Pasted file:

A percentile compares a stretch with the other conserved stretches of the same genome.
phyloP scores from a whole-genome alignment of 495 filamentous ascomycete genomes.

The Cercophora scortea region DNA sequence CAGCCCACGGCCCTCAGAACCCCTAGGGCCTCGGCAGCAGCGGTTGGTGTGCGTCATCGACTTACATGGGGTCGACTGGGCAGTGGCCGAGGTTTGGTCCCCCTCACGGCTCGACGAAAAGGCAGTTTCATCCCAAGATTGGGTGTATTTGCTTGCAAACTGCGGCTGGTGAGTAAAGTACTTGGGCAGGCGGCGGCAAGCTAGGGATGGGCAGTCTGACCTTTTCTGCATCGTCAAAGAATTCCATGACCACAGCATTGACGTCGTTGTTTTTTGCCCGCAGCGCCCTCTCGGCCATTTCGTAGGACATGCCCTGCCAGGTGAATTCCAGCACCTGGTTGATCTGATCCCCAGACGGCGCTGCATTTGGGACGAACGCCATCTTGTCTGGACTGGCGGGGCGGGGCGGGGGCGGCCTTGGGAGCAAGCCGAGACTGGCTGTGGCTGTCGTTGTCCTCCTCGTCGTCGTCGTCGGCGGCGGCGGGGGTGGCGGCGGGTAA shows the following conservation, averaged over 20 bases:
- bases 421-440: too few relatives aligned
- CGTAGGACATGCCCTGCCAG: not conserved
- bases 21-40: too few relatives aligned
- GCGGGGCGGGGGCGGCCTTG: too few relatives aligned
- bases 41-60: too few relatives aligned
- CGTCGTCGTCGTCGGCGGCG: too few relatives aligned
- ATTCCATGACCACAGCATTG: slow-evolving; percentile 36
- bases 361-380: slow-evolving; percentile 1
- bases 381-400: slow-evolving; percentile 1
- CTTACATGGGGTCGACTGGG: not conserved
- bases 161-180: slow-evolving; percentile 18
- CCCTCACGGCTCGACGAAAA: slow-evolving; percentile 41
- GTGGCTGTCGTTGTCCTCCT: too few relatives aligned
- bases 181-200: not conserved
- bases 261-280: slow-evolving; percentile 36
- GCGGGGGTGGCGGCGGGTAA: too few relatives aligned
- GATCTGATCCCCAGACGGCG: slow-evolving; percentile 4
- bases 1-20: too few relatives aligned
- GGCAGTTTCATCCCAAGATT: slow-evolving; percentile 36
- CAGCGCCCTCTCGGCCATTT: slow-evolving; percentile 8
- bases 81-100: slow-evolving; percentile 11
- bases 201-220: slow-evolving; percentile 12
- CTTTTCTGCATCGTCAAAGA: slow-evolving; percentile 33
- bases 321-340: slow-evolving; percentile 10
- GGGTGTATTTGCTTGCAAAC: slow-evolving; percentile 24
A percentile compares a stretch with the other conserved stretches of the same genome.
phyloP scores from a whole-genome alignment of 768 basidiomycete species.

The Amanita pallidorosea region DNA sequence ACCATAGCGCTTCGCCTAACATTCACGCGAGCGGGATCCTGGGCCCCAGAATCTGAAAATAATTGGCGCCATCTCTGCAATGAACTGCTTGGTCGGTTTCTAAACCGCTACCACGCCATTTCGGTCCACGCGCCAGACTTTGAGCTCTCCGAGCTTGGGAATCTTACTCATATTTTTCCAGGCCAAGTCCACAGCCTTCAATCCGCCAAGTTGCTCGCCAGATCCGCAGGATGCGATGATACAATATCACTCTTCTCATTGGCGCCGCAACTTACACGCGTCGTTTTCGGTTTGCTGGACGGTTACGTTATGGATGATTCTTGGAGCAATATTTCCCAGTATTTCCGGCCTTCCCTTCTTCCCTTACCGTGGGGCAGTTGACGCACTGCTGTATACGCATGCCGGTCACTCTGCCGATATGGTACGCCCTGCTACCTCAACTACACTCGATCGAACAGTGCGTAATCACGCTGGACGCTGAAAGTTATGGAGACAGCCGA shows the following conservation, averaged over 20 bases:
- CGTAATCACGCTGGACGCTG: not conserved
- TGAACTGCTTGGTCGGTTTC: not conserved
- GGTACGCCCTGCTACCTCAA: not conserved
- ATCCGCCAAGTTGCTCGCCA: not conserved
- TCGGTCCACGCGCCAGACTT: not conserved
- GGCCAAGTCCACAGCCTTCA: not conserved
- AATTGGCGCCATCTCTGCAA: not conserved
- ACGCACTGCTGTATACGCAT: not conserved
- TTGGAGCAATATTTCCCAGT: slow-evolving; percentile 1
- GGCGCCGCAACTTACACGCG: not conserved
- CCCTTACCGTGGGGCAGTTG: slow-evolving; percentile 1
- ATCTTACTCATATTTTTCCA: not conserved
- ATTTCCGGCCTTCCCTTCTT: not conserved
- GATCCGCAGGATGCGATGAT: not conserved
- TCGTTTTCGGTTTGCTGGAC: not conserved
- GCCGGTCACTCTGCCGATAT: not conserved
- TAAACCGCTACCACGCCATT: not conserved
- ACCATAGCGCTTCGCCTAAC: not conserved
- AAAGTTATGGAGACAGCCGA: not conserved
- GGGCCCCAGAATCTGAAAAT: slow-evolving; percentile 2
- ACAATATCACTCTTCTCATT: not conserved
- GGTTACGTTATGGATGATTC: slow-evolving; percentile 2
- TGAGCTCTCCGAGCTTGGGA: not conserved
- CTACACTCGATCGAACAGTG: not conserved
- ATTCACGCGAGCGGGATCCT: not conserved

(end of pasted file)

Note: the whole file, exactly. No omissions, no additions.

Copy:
A percentile compares a stretch with the other conserved stretches of the same genome.
phyloP scores from a whole-genome alignment of 495 filamentous ascomycete genomes.

The Cercophora scortea region DNA sequence CAGCCCACGGCCCTCAGAACCCCTAGGGCCTCGGCAGCAGCGGTTGGTGTGCGTCATCGACTTACATGGGGTCGACTGGGCAGTGGCCGAGGTTTGGTCCCCCTCACGGCTCGACGAAAAGGCAGTTTCATCCCAAGATTGGGTGTATTTGCTTGCAAACTGCGGCTGGTGAGTAAAGTACTTGGGCAGGCGGCGGCAAGCTAGGGATGGGCAGTCTGACCTTTTCTGCATCGTCAAAGAATTCCATGACCACAGCATTGACGTCGTTGTTTTTTGCCCGCAGCGCCCTCTCGGCCATTTCGTAGGACATGCCCTGCCAGGTGAATTCCAGCACCTGGTTGATCTGATCCCCAGACGGCGCTGCATTTGGGACGAACGCCATCTTGTCTGGACTGGCGGGGCGGGGCGGGGGCGGCCTTGGGAGCAAGCCGAGACTGGCTGTGGCTGTCGTTGTCCTCCTCGTCGTCGTCGTCGGCGGCGGCGGGGGTGGCGGCGGGTAA shows the following conservation, averaged over 20 bases:
- bases 421-440: too few relatives aligned
- CGTAGGACATGCCCTGCCAG: not conserved
- bases 21-40: too few relatives aligned
- GCGGGGCGGGGGCGGCCTTG: too few relatives aligned
- bases 41-60: too few relatives aligned
- CGTCGTCGTCGTCGGCGGCG: too few relatives aligned
- ATTCCATGACCACAGCATTG: slow-evolving; percentile 36
- bases 361-380: slow-evolving; percentile 1
- bases 381-400: slow-evolving; percentile 1
- CTTACATGGGGTCGACTGGG: not conserved
- bases 161-180: slow-evolving; percentile 18
- CCCTCACGGCTCGACGAAAA: slow-evolving; percentile 41
- GTGGCTGTCGTTGTCCTCCT: too few relatives aligned
- bases 181-200: not conserved
- bases 261-280: slow-evolving; percentile 36
- GCGGGGGTGGCGGCGGGTAA: too few relatives aligned
- GATCTGATCCCCAGACGGCG: slow-evolving; percentile 4
- bases 1-20: too few relatives aligned
- GGCAGTTTCATCCCAAGATT: slow-evolving; percentile 36
- CAGCGCCCTCTCGGCCATTT: slow-evolving; percentile 8
- bases 81-100: slow-evolving; percentile 11
- bases 201-220: slow-evolving; percentile 12
- CTTTTCTGCATCGTCAAAGA: slow-evolving; percentile 33
- bases 321-340: slow-evolving; percentile 10
- GGGTGTATTTGCTTGCAAAC: slow-evolving; percentile 24
A percentile compares a stretch with the other conserved stretches of the same genome.
phyloP scores from a whole-genome alignment of 768 basidiomycete species.

The Amanita pallidorosea region DNA sequence ACCATAGCGCTTCGCCTAACATTCACGCGAGCGGGATCCTGGGCCCCAGAATCTGAAAATAATTGGCGCCATCTCTGCAATGAACTGCTTGGTCGGTTTCTAAACCGCTACCACGCCATTTCGGTCCACGCGCCAGACTTTGAGCTCTCCGAGCTTGGGAATCTTACTCATATTTTTCCAGGCCAAGTCCACAGCCTTCAATCCGCCAAGTTGCTCGCCAGATCCGCAGGATGCGATGATACAATATCACTCTTCTCATTGGCGCCGCAACTTACACGCGTCGTTTTCGGTTTGCTGGACGGTTACGTTATGGATGATTCTTGGAGCAATATTTCCCAGTATTTCCGGCCTTCCCTTCTTCCCTTACCGTGGGGCAGTTGACGCACTGCTGTATACGCATGCCGGTCACTCTGCCGATATGGTACGCCCTGCTACCTCAACTACACTCGATCGAACAGTGCGTAATCACGCTGGACGCTGAAAGTTATGGAGACAGCCGA shows the following conservation, averaged over 20 bases:
- CGTAATCACGCTGGACGCTG: not conserved
- TGAACTGCTTGGTCGGTTTC: not conserved
- GGTACGCCCTGCTACCTCAA: not conserved
- ATCCGCCAAGTTGCTCGCCA: not conserved
- TCGGTCCACGCGCCAGACTT: not conserved
- GGCCAAGTCCACAGCCTTCA: not conserved
- AATTGGCGCCATCTCTGCAA: not conserved
- ACGCACTGCTGTATACGCAT: not conserved
- TTGGAGCAATATTTCCCAGT: slow-evolving; percentile 1
- GGCGCCGCAACTTACACGCG: not conserved
- CCCTTACCGTGGGGCAGTTG: slow-evolving; percentile 1
- ATCTTACTCATATTTTTCCA: not conserved
- ATTTCCGGCCTTCCCTTCTT: not conserved
- GATCCGCAGGATGCGATGAT: not conserved
- TCGTTTTCGGTTTGCTGGAC: not conserved
- GCCGGTCACTCTGCCGATAT: not conserved
- TAAACCGCTACCACGCCATT: not conserved
- ACCATAGCGCTTCGCCTAAC: not conserved
- AAAGTTATGGAGACAGCCGA: not conserved
- GGGCCCCAGAATCTGAAAAT: slow-evolving; percentile 2
- ACAATATCACTCTTCTCATT: not conserved
- GGTTACGTTATGGATGATTC: slow-evolving; percentile 2
- TGAGCTCTCCGAGCTTGGGA: not conserved
- CTACACTCGATCGAACAGTG: not conserved
- ATTCACGCGAGCGGGATCCT: not conserved